Jack is a boy who is not afraid to speak what's on his mind. When the narrator's directions begin to lead him in directions he does not want to go, he stands strong and offers his honest advice (and ear for rhyme) to a giant in need. As it turns out, Jack is not the only one who doesn't like to be pushed in undesirable directions. And as all fairy tales seem to go, happy endings make the best of all.
In a traditional story, a narrator usually doesn't interact with other characters. But author Josh Funk adds a unique metafiction spin when he plays with the story's structure. Jack and the narrator don't just communicate, they even disagree. It gets downright bossy at times and Jack is fully aware that he is in a story. I must disagree with Jack when he says, "This story keeps getting worse and worse." For readers, it just keeps getting better and better. Reader code for worse and worse is of course, tension, drama, and conflict. Yes! We crave it! We must have it! Without it, the story would be boring. There will be none of that in this story which begs to be read a loud. Step into character and be ready to perform. It's your chance to use two distinct main character voices... (Personally, I use an British announcer-ish voice (think Robin Leach) for the narrator and a pronounced nasal-ish tone for Jack. Oh, and a low moo voice for Bessy the Cow, a dreamy voice for Cinderella, and a booming voice for the Giant.)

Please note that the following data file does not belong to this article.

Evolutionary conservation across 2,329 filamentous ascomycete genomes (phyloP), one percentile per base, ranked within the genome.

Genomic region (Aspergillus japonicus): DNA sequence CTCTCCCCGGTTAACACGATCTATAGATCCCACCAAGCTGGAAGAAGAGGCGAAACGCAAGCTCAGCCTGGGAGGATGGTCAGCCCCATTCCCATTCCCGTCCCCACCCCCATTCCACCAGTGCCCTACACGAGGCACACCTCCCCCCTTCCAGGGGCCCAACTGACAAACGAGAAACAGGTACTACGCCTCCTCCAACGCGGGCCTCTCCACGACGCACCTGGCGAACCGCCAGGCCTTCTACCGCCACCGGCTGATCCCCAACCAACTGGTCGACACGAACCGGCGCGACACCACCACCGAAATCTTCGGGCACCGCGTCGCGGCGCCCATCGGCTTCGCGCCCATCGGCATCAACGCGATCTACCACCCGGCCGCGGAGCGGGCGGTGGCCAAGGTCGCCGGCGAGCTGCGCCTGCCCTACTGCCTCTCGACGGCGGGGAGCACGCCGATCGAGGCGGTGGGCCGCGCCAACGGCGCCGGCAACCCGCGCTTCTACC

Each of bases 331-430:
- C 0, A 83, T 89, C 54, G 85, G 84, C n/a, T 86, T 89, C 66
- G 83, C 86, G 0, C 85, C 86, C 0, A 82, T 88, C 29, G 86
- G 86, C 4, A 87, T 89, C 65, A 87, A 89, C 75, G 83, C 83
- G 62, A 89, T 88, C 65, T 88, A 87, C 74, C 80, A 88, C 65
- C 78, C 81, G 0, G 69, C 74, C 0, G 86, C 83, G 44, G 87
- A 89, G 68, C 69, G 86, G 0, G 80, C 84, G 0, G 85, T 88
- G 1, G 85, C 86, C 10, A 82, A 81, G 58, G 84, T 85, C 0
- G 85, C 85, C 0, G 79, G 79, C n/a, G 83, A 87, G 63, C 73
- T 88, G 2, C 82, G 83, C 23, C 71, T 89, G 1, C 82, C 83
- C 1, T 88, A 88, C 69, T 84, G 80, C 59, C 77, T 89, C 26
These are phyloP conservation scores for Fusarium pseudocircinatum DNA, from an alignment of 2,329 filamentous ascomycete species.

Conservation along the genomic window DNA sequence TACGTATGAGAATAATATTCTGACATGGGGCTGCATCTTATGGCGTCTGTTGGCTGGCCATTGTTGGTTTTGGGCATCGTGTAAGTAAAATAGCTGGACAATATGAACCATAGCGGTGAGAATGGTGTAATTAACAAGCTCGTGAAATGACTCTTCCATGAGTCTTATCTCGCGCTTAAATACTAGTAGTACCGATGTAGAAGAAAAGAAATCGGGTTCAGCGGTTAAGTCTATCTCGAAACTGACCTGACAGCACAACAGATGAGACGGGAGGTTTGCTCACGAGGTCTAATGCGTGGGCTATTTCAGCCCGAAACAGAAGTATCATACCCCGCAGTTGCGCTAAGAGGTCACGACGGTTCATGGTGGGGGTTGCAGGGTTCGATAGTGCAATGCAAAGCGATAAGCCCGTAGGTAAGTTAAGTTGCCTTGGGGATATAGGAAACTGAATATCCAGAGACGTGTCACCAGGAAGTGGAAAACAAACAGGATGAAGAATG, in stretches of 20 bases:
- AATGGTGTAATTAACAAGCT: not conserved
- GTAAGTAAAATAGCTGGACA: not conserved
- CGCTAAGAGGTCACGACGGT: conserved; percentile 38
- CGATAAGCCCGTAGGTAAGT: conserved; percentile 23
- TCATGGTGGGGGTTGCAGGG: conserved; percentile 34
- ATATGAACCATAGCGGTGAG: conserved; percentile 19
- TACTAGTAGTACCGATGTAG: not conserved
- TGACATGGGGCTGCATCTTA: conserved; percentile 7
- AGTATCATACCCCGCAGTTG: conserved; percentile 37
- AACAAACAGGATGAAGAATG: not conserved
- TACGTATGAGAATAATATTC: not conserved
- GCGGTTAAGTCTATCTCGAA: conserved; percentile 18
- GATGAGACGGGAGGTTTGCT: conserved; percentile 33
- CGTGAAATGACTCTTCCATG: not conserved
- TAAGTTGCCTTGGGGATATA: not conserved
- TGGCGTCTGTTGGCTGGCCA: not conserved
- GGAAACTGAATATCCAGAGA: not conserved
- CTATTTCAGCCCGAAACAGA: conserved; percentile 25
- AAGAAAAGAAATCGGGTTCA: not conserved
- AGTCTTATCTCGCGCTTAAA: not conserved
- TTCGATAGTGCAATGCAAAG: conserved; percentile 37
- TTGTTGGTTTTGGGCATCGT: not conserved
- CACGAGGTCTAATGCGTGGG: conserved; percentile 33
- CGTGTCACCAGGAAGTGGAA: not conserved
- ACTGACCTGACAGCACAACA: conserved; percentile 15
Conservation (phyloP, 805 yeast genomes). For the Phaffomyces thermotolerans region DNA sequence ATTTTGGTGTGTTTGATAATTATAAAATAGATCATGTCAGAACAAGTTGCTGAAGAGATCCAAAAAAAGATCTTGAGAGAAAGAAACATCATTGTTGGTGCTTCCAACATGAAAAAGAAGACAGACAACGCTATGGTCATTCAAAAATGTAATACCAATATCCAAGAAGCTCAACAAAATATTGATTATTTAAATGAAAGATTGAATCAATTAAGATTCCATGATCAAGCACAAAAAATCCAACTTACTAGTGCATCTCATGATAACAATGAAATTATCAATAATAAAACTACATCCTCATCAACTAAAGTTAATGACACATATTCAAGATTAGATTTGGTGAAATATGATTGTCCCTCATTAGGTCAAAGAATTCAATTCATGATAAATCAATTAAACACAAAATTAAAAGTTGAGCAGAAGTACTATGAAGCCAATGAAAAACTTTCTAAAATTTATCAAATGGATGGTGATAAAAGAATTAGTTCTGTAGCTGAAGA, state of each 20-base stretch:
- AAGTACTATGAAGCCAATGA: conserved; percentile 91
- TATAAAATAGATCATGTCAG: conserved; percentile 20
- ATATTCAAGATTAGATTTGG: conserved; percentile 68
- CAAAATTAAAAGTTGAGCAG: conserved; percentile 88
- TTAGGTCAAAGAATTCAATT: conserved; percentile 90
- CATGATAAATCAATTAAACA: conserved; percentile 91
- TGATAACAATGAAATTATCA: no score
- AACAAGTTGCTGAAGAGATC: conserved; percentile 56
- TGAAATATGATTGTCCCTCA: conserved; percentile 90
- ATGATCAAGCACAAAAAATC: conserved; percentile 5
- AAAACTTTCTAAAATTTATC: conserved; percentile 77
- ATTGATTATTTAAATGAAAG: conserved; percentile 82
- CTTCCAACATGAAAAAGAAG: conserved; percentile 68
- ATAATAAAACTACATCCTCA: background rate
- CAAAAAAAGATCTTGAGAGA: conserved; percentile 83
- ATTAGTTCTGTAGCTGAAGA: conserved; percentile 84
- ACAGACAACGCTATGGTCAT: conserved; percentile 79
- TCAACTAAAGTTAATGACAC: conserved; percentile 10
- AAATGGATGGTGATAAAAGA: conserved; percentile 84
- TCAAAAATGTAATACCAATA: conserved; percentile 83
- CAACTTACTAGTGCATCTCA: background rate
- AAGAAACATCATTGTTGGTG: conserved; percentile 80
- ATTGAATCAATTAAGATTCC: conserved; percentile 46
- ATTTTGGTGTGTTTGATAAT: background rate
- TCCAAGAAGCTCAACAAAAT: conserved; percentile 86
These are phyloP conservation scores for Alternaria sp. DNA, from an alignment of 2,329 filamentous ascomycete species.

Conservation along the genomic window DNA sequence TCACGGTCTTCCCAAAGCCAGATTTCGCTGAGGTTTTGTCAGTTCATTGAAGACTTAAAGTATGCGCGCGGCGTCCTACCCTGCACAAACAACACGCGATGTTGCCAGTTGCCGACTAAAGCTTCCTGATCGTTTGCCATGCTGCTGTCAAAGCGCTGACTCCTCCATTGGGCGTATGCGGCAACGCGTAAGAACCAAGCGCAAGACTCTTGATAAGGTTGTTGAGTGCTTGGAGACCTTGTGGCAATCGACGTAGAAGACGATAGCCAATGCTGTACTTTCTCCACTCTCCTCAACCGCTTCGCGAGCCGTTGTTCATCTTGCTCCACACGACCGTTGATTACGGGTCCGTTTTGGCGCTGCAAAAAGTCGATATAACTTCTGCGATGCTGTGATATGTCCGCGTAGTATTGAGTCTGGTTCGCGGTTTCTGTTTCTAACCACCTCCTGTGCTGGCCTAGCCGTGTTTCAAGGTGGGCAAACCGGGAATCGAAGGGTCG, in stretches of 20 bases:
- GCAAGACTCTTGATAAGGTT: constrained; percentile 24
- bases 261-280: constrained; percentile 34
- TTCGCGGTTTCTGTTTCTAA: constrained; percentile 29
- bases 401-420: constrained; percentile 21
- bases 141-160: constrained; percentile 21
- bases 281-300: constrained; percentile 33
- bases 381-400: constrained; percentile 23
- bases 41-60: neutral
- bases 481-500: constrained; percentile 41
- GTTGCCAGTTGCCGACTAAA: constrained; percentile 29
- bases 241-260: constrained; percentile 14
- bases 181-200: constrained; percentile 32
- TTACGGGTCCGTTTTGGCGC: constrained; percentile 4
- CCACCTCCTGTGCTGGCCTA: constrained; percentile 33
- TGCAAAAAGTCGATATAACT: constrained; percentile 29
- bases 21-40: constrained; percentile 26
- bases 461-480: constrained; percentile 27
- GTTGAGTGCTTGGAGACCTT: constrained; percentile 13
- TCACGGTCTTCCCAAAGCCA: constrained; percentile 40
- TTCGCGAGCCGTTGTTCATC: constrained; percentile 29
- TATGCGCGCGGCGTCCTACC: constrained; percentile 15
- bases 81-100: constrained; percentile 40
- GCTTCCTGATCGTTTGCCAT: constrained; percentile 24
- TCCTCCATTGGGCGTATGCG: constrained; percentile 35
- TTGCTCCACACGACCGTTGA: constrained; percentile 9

Paired with Edwardian Taylor's animated illustration style and lots of dialogue between characters, It's NOT Jack and the Beanstalk appeals to the reader just as a humorous video or television program would. And in this age of electronics and technology, it ought to earn high points with kids. Reaching the child reader's interest level is the key to transforming them into lifelong readers. Author Josh Funk has the formula and It's NOT Hansel and Gretal is coming in 2019!